Anglican Covenant

The threats to split the Anglican Communion

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Threats of schism in the Anglican Communion have been front page news since 2002. The bone of contention is gay and lesbian sexuality.

What happened in 2002 to generate threats of schism over the issue? Odd though it now seems, the big event was the announcement that Rowan Williams was to be the next Archbishop of Canterbury. What made him apparently unacceptable to many was his liberal views on gay and lesbian sexuality. The storm of opposition, unexpected by most Anglicans, quickly revealed that a carefully orchestrated campaign had already been prepared. Whatever Dr Williams' strengths or weaknesses, it was as though the only thing that matters about archbishops of Canterbury is their views on this one issue. Repeated, and heavily publicized, demands were made that he should not be permitted to take up his post. By the time of his enthronement in February 2003, it was clear that much work had been done behind the scenes to create a public dispute over the ethics of this issue. (The story was described in detail in the Church of England Newspaper).

From then on, every church event with any connection to gay or lesbian sexuality became a topic of controversy. Three months later Jeffrey John, Chancellor and Canon Theologian of Southwark Cathedral, was named the new Suffragan Bishop of Reading. Canon John was living with another man in a relationship which, he said, had previously been sexually active, and refused to repent of the practice. Again there was a well-organized high profile campaign to get his appointment overturned. There was endless discussion about what he had and had not done in bed, and which church statements he could assent to. Philip Giddings, a leading evangelical in the diocese, declared in the Church of England Newspaper (13 June 2003) that

I do not think the appointment is sustainable. His views are and his lifestyle has been incompatible with him being made a bishop. If the appointment goes forward it will have consequences and those consequences will be that a number of clergy and parishes in this episcopal area will not accept the bishop. A number will seek alternative episcopal oversight and a number will not pay their parish share.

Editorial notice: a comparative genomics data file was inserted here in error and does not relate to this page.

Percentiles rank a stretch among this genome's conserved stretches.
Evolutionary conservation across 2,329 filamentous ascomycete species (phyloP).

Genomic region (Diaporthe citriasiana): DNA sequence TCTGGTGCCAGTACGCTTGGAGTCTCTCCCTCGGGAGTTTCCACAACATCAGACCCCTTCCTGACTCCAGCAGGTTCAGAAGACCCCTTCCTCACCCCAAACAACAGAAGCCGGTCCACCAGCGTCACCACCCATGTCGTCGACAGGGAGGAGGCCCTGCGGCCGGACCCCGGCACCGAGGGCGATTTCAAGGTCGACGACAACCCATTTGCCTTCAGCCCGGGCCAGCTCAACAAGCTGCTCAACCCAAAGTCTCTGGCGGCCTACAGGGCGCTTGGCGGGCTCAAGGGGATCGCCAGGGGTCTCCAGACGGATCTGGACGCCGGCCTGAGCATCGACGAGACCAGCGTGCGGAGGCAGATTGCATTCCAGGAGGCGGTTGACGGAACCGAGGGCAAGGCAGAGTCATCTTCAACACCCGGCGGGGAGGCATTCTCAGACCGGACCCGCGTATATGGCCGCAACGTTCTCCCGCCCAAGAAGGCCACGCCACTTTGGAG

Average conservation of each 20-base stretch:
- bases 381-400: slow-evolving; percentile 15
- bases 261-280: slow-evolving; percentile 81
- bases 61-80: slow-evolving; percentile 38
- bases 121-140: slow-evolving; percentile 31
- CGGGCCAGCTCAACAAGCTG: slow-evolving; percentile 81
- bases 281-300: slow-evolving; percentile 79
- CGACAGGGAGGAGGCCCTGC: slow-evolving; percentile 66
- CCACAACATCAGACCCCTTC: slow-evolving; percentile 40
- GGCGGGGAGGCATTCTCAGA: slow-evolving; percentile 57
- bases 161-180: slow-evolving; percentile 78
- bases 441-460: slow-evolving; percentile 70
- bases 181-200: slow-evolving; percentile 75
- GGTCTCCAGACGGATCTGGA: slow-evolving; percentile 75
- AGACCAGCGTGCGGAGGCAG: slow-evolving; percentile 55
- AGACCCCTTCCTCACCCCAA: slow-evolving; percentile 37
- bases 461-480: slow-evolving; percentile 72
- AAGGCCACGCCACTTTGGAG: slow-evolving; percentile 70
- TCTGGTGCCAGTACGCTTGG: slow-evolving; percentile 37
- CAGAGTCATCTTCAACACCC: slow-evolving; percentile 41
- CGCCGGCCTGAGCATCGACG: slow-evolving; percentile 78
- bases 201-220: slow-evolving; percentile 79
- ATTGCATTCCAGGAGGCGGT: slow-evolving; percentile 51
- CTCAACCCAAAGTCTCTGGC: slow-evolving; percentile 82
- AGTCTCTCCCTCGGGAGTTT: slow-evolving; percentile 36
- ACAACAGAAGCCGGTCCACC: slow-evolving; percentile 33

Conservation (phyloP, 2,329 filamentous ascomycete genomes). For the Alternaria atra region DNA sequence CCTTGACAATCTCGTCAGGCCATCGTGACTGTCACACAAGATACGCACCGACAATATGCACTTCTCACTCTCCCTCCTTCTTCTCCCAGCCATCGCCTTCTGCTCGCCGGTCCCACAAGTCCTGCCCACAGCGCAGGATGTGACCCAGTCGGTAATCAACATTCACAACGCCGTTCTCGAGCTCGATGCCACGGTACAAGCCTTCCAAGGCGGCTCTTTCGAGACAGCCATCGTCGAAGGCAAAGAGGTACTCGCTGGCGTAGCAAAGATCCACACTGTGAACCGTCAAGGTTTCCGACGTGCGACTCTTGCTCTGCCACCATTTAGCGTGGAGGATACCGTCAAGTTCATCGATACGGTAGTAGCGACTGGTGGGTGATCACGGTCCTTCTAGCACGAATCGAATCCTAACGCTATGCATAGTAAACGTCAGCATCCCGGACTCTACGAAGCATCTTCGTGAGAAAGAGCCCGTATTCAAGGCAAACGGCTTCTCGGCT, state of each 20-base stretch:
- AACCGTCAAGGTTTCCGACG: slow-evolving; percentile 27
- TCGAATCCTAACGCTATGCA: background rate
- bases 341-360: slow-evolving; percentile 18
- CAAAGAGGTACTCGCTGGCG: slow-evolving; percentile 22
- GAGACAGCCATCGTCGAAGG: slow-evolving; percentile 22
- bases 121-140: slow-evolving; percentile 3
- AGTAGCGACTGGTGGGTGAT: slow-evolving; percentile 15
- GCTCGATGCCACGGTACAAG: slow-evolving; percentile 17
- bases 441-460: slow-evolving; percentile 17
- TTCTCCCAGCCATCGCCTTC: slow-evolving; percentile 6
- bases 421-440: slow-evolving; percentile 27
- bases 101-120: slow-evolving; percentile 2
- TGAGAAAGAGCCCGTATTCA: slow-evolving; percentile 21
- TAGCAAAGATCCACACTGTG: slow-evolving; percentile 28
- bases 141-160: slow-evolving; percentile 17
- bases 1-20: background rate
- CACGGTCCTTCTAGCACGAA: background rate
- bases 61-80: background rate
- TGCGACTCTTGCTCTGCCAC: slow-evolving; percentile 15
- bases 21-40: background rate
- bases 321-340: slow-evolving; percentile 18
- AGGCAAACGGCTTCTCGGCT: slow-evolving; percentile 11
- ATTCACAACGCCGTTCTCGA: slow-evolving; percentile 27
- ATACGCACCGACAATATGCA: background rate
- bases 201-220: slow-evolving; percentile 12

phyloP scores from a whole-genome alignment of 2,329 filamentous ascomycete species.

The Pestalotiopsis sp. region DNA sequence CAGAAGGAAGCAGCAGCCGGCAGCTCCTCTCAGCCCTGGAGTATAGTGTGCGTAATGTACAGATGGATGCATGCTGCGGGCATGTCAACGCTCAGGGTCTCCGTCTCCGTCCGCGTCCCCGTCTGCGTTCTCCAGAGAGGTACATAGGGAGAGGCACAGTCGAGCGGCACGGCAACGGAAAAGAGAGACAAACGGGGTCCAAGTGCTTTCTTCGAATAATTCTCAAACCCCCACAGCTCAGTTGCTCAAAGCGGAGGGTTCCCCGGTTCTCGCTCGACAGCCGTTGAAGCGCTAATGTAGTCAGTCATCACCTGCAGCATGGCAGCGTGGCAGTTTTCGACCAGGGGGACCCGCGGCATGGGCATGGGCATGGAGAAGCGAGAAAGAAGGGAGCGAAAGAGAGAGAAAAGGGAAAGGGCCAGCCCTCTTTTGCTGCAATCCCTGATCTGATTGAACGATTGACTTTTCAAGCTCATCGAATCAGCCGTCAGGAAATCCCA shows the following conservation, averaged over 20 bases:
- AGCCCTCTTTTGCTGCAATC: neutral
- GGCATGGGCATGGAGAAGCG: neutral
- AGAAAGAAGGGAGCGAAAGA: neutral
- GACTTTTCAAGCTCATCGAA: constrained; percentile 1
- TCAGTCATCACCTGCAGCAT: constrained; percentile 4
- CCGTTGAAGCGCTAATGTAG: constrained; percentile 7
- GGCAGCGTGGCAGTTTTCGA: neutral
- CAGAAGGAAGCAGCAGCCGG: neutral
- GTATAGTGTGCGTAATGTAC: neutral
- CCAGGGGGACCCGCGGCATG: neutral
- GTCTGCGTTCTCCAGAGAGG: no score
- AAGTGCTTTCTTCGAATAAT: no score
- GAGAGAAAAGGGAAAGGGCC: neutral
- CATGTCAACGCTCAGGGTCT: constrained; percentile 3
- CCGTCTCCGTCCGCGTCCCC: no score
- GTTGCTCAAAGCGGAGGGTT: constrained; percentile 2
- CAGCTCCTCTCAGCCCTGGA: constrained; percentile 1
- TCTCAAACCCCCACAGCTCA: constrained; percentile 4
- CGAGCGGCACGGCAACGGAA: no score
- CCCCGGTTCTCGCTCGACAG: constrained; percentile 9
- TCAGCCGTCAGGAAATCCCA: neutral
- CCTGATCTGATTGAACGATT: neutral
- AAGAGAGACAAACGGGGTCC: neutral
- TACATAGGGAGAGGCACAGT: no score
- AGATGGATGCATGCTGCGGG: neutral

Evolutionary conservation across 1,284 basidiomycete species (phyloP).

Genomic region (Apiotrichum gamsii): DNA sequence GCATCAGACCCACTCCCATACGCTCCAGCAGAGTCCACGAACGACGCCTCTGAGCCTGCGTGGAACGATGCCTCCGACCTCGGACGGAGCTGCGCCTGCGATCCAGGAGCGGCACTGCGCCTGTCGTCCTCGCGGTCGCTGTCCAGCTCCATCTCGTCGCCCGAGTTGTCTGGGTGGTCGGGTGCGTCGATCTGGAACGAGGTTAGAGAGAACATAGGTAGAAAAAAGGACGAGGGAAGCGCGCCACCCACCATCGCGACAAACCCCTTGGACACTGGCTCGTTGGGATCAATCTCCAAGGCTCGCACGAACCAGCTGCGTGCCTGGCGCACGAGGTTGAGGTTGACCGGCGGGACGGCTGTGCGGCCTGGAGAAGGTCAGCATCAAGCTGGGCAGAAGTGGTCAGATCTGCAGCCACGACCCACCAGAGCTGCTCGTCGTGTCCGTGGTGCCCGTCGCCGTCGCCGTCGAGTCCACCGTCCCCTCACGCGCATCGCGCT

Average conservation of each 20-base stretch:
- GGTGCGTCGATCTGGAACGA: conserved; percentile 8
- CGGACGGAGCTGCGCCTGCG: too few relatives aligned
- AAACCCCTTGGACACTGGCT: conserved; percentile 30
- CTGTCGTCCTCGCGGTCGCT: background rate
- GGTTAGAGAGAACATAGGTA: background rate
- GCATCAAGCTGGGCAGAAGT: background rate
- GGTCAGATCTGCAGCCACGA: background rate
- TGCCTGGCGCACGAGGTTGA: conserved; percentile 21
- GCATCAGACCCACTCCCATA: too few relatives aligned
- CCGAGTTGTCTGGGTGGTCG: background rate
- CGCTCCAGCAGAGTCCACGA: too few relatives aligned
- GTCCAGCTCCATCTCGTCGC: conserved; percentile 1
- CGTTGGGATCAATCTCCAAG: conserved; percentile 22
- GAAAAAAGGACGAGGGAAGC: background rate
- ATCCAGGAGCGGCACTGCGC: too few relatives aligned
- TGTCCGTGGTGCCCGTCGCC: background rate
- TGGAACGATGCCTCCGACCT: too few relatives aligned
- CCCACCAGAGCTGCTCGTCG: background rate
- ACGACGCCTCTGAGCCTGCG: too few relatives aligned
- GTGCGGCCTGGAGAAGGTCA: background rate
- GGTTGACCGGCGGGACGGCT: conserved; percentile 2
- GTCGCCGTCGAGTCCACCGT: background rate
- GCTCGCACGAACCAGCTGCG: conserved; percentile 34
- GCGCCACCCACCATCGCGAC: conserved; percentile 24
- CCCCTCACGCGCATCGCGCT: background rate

Similarly, Peter Akinola, the Archbishop of Nigeria, threatened to precipitate a schism if the appointment went ahead. At the beginning of July, after pressure had been put on him by Archbishop Williams, Jeffrey John formally asked for his nomination to be withdrawn.

While this controversy was taking place the Canadian Diocese of New Westminster authorised a liturgy for blessing same-sex relationships and Gene Robinson, who openly admitted to being in a gay relationship, was elected Bishop of New Hampshire in the USA. Once Jeffrey John's nomination had been withdrawn these became the focus of the campaign. Opponents demanded that the North American provinces should be expelled from the Anglican Communion unless they revoked their actions. However, they were within their rights as they had provincial autonomy. It would have been blatantly unjust to create new legislation forbidding these actions and then apply it retrospectively.

In October a Primates' Meeting was held to discuss the situation. It published a statement which blamed the churches of Canada and the USA for threatening the Anglican Communion's unity. At its request the Eames Commission was set up and asked to make recommendations. Why did they support the campaigners?

The Commission was given a year to produce its report. In the meantime the campaigners saw no reason to hold fire. Their submissions to the Commission - and there were a great many of them - were full of ire. A statement by 14 primates declared that the New Westminster blessing service 'displays a flagrant disregard for the remainder of the Anglican Communion'. The Church of England Evangelical Council complained of 'provocation by a liberal and revisionist elite on an orthodox and unsuspecting Church' and added the warning that 'heaven and hell are both alternative destinies'. Anglican Mainstream proposed that the bishops who attended Gene Robinson's consecration should no longer have their ministries recognised - just because they attended the service! There was much talk of 'disciplining' the North American provinces and demands for 'alternative episcopal oversight' segued into 'adequate episcopal oversight'.

Meanwhile plans for the schism proceeded apace. Most of the action was in the USA, where splits and the foundation of new churches have always been common. Anti-gay Anglicans with pro-gay bishops were encouraged to persuade their parishes to make formal statements declaring that they could not in all conscience accept their bishop's authority - simply because of the bishop's pro-gay views - and demand oversight by a different bishop.

In January 2004 a secret letter was leaked to the press. Written by Geoff Chapman on behalf of the American Anglican Council it explained that while, in public, they were asking for 'adequate episcopal oversight', the real aim, being secretly planned on both sides of the Atlantic, was a major realignment of Anglicanism, a 'replacement jurisdiction' to exclude the liberals. There followed four pages of detailed plans, leading up to the point at which they would be able to go public and take over the leadership of the Anglican Communion.

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